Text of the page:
Recipes

Oct. 13th, 2012 07:47 pm
apple_pathways: Whatever floats your boat! (Cooking - Chef / pirate symbol)
[personal profile] apple_pathways
I used to post a lot of recipes! I know I don't have as much time for cooking as I used to, but that doesn't mean I'm not coming up with new stuff.

First, a recipe I promised to share the last time I got together with the fandom girls.

Peanut Butter Chocolate Chip Pumpkin Bread

Ingredients:
  • 6 oz. whole wheat flour
  • 2 oz. oats
  • 4 oz. sugar
  • 1 tsp. salt
  • 2 tsp. baking powder
  • 8 ounces pumpkin puree
  • 4 ounces eggs (2 large eggs)
  • 2 ounces extra virgin olive oil
  • 2 ounces peanut butter
  • semi-sweet chocolate chips


  1. Preheat oven to 350F.
  2. Combine all wet ingredients in one bowl. I should probably note that I used pumpkin puree from my own pumpkins, so it may be more watery than canned pumpkin: add more liquid if you feel you need it. I also use all natural peanut butter. AND, I blended all the wet ingredients together with an immersion blender, so it was nice and smooth. I imagine a whisk would do just as well.
  3. Combine all dry ingredients, save the chocolate chips. Push the baking powder through a sieve if it's clumpy. You can use all flour if you don't want to use oats, but I love the texture oats give to baked goods.
  4. Add the wet ingredients to the dry and mix until just combined. (Careful not to over-mix!) Stir in the chocolate chips. (Amount should be based on how chocolate-y you want it.)
  5. Pour into a loaf pan greased with butter, coconut oil, or whatever. Bake at 350 until a knife inserted in the center of the loaf comes out mostly clean. (I always end up baking these things longer than a recipe says I should. 45 minutes is my best guess, but I'd check after 35 minutes, and wouldn't be surprised if it took an hour.)


Note: I adapted this recipe from the basic quick bread recipe in Ratio by Michael Ruhman. I love this cookbook! It breaks down many recipes into their classic ratios, leaving the cook to innovate as they will. So long as you keep the basic ratios of flour to fat to liquid, etc., you'll always have a tasty recipe. :D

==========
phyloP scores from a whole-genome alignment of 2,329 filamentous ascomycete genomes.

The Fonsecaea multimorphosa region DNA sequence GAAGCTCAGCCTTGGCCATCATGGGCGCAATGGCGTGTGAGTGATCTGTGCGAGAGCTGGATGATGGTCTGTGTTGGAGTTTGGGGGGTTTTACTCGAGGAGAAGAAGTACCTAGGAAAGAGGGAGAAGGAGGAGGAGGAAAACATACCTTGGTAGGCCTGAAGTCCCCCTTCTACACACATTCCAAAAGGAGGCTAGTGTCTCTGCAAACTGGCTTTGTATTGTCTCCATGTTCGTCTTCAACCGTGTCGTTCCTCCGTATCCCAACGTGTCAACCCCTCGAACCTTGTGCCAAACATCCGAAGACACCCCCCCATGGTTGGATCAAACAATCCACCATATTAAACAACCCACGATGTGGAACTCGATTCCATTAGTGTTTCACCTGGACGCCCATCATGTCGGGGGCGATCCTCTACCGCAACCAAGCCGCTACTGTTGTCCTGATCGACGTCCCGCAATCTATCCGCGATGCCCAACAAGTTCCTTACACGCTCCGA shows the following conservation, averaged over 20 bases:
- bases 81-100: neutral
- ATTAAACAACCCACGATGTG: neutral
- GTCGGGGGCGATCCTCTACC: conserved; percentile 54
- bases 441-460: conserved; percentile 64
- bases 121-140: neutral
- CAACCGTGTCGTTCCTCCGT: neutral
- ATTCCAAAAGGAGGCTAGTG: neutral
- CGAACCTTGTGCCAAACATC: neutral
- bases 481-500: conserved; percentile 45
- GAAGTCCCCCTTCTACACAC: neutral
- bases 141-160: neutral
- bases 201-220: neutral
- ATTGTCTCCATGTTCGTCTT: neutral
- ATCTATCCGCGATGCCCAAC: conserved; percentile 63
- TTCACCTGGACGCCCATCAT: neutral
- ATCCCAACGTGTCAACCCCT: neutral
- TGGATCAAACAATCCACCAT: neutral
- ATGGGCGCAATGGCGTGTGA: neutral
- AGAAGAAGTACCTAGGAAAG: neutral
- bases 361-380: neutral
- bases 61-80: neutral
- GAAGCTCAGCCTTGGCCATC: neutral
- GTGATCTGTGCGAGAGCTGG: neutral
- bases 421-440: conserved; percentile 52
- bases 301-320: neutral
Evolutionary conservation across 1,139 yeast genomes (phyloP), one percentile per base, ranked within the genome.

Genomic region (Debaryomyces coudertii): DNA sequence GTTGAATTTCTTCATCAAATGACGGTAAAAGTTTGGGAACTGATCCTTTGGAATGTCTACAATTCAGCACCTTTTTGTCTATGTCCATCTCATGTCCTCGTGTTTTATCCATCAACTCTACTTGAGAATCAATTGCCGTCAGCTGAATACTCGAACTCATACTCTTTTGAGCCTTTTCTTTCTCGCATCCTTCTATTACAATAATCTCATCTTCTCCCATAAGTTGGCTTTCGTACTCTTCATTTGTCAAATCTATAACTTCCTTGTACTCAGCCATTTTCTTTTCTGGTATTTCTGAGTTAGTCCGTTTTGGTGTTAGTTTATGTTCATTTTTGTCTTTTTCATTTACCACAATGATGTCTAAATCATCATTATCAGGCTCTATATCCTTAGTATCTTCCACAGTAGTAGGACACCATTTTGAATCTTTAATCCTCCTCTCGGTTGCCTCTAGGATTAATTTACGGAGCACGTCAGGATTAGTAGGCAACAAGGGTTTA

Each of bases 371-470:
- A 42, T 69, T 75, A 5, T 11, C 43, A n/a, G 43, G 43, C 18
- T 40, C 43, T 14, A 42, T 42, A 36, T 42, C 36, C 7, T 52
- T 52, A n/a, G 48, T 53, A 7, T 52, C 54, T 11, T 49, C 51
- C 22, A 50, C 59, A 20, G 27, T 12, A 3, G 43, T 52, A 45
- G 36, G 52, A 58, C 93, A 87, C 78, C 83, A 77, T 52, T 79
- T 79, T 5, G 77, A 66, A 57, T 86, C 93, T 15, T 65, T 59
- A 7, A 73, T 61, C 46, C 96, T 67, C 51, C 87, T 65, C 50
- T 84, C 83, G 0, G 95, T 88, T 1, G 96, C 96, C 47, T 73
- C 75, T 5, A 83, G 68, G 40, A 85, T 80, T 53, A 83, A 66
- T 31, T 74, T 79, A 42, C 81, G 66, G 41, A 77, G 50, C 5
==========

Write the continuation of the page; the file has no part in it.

Potato, Leek, & Kale Soup with Cheddar Cheese

Ingredients:
  • Two large russet potatoes
  • One bunch leeks (about three good-sized leeks)
  • One bunch kale (about 4-5 stems)
  • Butter and/or olive oil for sauteeing
  • Vegetable stock or broth (3-4 cups)
  • Milk (1-2 cups)
  • Lump of white cheddar cheese (I used Excalibur) or cheese of your choice.
  • 1/4 to 1/2 tsp nutmeg
  • Salt & pepper


  1. Wash & chop the leeks; peel & chop the potatoes into large-ish cubes.
  2. Add the olive oil, butter, or butter AND olive oil to a pan and heat. Add the leeks, nutmeg, and some fresh ground black pepper. Sautee until the leeks are soft, about 5 to 8 minutes.
  3. While the leeks are sauteeing, put the potatoes in a stock pot and cover with vegetable broth. (Should be about an inch above the potatoes?) Bring broth to a boil then reduce to a simmer.
  4. Add sauteed leeks to the potatoes and continue to simmer until potatoes are nice and soft.
  5. Roughly chop the kale and add to the pot.
  6. Add milk. Add grated cheddar cheese, a little at a time, stirring to combine.
  7. Simmer until kale is soft and cooked.
  8. Season with salt and pepper.



Another fall food I have fallen in love with is buttercup squash:


It is sooo good! Unlike butternut squash, whose flesh can be stringy and a bit watery, the flesh is very firm and smooth, almost like a sweet potato. VERY delicious roasted with butter and brown sugar!

Since I am ALL ABOUT squash lately, I want squash recs from the flist. What is your favorite squash/squash recipe?

And for friends who live outside North America, I'm curious about what kind of squash you have available. (If any!) Particularly of the kind that we in North America call "winter squash": that is, squash with a hard rind that is harvested at maturity. (As opposed to summer squash, like zucchini/courgette, which is softer and harvested when young.)
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